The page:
Medal events: 3
Dates: 12–20 February
Nordic combined, which features ski jumping and a cross-country skiing race, has appeared at every Olympic Winter Games since Chamonix 1924. The early Olympic competitions involved an 18km cross-country skiing race, followed by ski jumping, with the competitor who earned the most points from both competitions winning the event.
At the 1952 Winter Games, however, the ski jumping element was held first, followed by the 18km cross-country race. Four years later, in 1956, the cross-country skiing element was reduced to 15km. Perhaps the biggest change to the discipline came in 1988, however, when the scoring switched to the ‘Gundersen method’, whereby the results of the ski jumping element determined the starting places for the cross-country race, with the jumping points converted into time penalties. This meant the cross-country segment switched from an interval start race to a pursuit race, with the athlete who crosses the finish line first winning the event.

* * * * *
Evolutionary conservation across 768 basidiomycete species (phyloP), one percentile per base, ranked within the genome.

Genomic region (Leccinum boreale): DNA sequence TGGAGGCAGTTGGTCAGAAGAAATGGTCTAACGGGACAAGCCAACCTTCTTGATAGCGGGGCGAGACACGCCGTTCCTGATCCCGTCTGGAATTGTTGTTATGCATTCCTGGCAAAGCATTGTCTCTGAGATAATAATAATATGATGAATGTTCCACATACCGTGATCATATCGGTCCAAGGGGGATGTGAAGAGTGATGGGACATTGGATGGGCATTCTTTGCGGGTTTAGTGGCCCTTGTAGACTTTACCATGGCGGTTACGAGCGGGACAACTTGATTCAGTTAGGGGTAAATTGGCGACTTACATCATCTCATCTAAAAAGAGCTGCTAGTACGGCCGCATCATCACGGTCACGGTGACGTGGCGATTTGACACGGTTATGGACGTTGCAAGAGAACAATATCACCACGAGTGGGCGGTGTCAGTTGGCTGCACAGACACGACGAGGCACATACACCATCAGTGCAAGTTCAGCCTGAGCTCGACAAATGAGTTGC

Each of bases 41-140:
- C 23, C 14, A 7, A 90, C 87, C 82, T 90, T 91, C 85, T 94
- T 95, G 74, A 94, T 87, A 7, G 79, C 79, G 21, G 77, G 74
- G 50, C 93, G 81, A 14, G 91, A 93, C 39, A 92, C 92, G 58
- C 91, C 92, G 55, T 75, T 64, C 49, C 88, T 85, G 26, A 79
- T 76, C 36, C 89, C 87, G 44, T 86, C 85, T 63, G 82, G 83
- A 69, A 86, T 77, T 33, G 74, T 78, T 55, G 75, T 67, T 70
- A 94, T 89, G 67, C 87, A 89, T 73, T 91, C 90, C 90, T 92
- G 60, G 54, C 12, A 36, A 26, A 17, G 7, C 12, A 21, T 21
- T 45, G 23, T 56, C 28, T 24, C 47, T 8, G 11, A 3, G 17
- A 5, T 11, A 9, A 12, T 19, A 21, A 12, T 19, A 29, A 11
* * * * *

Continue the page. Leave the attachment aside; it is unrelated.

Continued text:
The 1988 Winter Games also saw the introduction of the team event, which initially featured a 3x10km cross-country relay, before switching to the current 4x5km relay in Nagano in 1998.
A 7.5km sprint event was added to the programme at the 2002 Winter Games in Salt Lake City, before Vancouver 2010 saw the 7.5km sprint and 15km individual events replaced by the 10km individual normal hill and 10km individual large hill events.
Athletes to watch in Sochi
Frenchman Jason Lamy-Chappuis, who won the 10km individual normal hill event in Vancouver in 2010, will be among the medal favourites again after finishing second overall in the 2012/13 World Cup, although he will face stiff competition from Germany’s overall World Cup winner and reigning individual large hill world champion Eric Frenzel. Austria’s Bernhard Gruber, Norway’s Magnus Moan, Japan’s Akito Watabe, and Germany’s Björn Kircheisen could also feature strongly.
With seven Olympic medals, Austrian Felix Gottwald is the most decorated Nordic combined athlete in the history of the Winter Games. Gottwald’s Olympic career began with three bronze medals at the 2002 Winter Games in Salt Lake City, before he won gold in the 7.5km sprint and 4x5km team events, as well as silver in the 15km individual event, in Turin in 2006.
Perhaps the greatest individual performance at the Winter Games came in 2002, however, when Finland’s Samppa Lajunen won gold in all three Nordic combined events in Salt Lake City, to better the two silver medals he won in Nagano four years earlier.